The surprise outcome of the 2016 United Kingdom Brexit Referendum sent valuations of the British pound sterling (GBP) into chaos. Upon the final vote tally coming in at 51.9% for “leave” to 48.1% for “remain,” the voting public showed its support of the U.K. withdrawing from the European Union (EU).1) The aftermath of the Brexit vote made it clear that a new era for both the U.K. and GBP had officially started.
A majority of the financial community believed a vote in favour of Brexit was improbable at best. The position was not unfounded, with the final electoral results showing that much of the U.K. supported ongoing membership in the EU:
Fueled by concerns over fair trade, immigration and national security, England proved to be the deciding factor in the U.K.’s exit from the EU. Boasting the largest portion of the U.K.’s electorate, England’s edge of 1.9 million votes was the primary reason the “leave” option prevailed.
Surrounded by political and economic uncertainty, currency markets facing the GBP reacted negatively to the idea of a fully autonomous U.K. Pricing volatility reached dangerous levels for the pound sterling, and values fell more than 10% in the hours after the vote was made final.3)
This currency market fallout marked the beginning of a tumultuous period for the GBP. Unique challenges have presented themselves throughout the process of the U.K. formally exiting the EU. From the Article 50 enactment of the Lisbon Treaty to a pending Scottish Independence Referendum, the transition following Brexit has brought the future status of the GBP into question.
Article 50 of the Lisbon Treaty is the section of EU law that outlines the process for a member state to formally exit the union. Article 50 includes five specific provisions:
In November 2016, a legal challenge halted the triggering of Article 50, citing the need for a Parliamentary vote to first be conducted. The challenge was upheld, prompting an instant 1.2% gain in the GBP against the United States dollar (USD).5) The market’s optimism over the U.K. potentially staying in the EU lasted for several months until spring 2017.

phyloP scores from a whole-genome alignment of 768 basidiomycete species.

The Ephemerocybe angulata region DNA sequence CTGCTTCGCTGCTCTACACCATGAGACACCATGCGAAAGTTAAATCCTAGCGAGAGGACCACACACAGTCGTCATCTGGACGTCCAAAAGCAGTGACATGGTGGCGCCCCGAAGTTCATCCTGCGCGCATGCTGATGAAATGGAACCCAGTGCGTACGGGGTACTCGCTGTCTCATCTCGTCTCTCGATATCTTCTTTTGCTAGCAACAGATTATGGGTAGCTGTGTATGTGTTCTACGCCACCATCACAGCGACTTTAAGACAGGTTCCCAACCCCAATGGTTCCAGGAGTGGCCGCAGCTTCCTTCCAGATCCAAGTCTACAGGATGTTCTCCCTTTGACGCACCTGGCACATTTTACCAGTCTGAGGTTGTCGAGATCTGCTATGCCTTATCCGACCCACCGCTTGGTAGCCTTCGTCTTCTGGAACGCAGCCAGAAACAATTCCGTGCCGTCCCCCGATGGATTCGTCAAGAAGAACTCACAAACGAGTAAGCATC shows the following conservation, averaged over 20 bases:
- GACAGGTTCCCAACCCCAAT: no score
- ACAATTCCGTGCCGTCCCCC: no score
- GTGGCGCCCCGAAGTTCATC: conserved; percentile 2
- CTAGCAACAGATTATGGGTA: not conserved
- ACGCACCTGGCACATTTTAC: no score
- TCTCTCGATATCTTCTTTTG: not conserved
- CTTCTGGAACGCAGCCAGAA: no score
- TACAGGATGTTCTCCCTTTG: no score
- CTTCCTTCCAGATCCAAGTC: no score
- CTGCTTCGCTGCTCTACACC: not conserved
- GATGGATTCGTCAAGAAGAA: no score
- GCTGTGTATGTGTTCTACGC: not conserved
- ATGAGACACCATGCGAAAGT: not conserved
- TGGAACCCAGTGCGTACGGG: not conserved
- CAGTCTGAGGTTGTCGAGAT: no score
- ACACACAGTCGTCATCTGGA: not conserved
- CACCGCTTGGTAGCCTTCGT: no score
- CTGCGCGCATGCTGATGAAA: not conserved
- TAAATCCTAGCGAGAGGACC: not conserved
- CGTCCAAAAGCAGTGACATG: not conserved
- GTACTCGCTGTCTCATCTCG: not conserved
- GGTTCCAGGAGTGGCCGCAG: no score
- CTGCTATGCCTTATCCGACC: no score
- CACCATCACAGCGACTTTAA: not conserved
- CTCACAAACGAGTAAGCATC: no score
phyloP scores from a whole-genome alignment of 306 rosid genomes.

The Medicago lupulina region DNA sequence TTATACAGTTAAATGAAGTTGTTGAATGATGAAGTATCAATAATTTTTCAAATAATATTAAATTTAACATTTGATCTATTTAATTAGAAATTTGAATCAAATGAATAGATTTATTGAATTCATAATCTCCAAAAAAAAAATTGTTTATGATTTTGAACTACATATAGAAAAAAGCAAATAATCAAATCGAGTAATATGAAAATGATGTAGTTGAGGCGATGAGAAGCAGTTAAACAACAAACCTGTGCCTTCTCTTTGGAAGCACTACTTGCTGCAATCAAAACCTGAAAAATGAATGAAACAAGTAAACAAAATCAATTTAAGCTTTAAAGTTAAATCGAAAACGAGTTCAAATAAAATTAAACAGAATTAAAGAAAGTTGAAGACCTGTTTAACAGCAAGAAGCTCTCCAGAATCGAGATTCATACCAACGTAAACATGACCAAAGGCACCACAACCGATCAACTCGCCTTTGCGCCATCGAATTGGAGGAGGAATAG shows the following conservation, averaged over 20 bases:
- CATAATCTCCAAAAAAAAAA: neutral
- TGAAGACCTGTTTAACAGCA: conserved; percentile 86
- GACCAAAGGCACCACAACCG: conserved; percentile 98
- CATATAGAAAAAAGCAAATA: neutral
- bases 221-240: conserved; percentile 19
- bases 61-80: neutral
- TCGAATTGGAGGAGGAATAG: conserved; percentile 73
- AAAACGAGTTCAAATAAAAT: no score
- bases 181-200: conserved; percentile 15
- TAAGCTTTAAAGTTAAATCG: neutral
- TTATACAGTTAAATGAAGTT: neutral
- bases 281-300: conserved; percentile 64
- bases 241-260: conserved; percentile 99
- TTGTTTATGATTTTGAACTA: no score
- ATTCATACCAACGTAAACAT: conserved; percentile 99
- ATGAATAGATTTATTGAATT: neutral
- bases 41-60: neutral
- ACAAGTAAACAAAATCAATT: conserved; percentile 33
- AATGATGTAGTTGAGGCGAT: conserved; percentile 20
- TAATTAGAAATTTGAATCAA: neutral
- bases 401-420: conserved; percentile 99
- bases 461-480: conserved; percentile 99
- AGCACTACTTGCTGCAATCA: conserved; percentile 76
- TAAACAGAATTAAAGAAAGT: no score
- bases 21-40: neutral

In March 2017, Parliament voted to pass the Article 50 bill, which effectively cleared the way for invocating said article. Upon Parliament’s decision hitting the news wires, the GBP dove more than 0.7% against the USD.6) The falling GBP was a product of renewed scepticism over the future of U.K. economic prowess and procedural uncertainty surrounding the Brexit transition process.
Article 50 was officially invoked by British Prime Minister Theresa May on 29 March 2017. When May’s signed letter was received by the European Council, the two-year window for transition negotiations commenced. In the immediate aftermath of Article 50 being triggered, the GBP fell 0.3% against the USD, extending post-Brexit Referendum losses to 17.5%.7)
Reaching a deal between the U.K. and EU regarding the actual conditions of withdrawal is a multifaceted endeavour. Ongoing financial obligations, the preservation of existing trade relationships and the Ireland/North Ireland border are a few items integral to the discussion.
Transition dealings officially began in November 2017 with the negotiation of the “divorce bill” between the U.K. and E.U. The divorce bill outlined a cash settlement to be paid by the U.K. in compensation for its share of existing EU spending commitments. Payments are to be made over time and are estimated at 13% of the total EU budget, upwards of £50 billion.8)
While some view the payment as unreasonable, economists argue that the divorce bill will actually save money in the long run. The cost of a “Hard Brexit,” one with no transition deal, may cost the U.K. as much as £190 billion in economic fallout by 2030.9)
In the immediate aftermath of the divorce bill being announced, the GBP rallied 0.6% against the USD, reaching two month highs.10) The price action illustrated a common theme throughout the Brexit process: any elimination of uncertainty acted as a catalyst for gains in the pound sterling.
On 19 March 2018, officials announced a deal governing the two-year implementation period following Britain’s scheduled exit from the EU. Led by chief negotiators Michel Barnier and David Davis, the deal put to rest many of the questions surrounding completion of the Brexit process.
The transition period, or implementation phase, is set to officially begin 29 March 2019 and last until 31 December 2020. This 21-month period is meant to provide affected industries and governmental agencies adequate time to make the necessary preparations for a smooth transition. Upon its completion, permanent guidelines for future EU/U.K. relations are to be put into place.
In addition, the agreement for implementation contains several key elements designed to promote a seamless transition for the U.K.’s exit: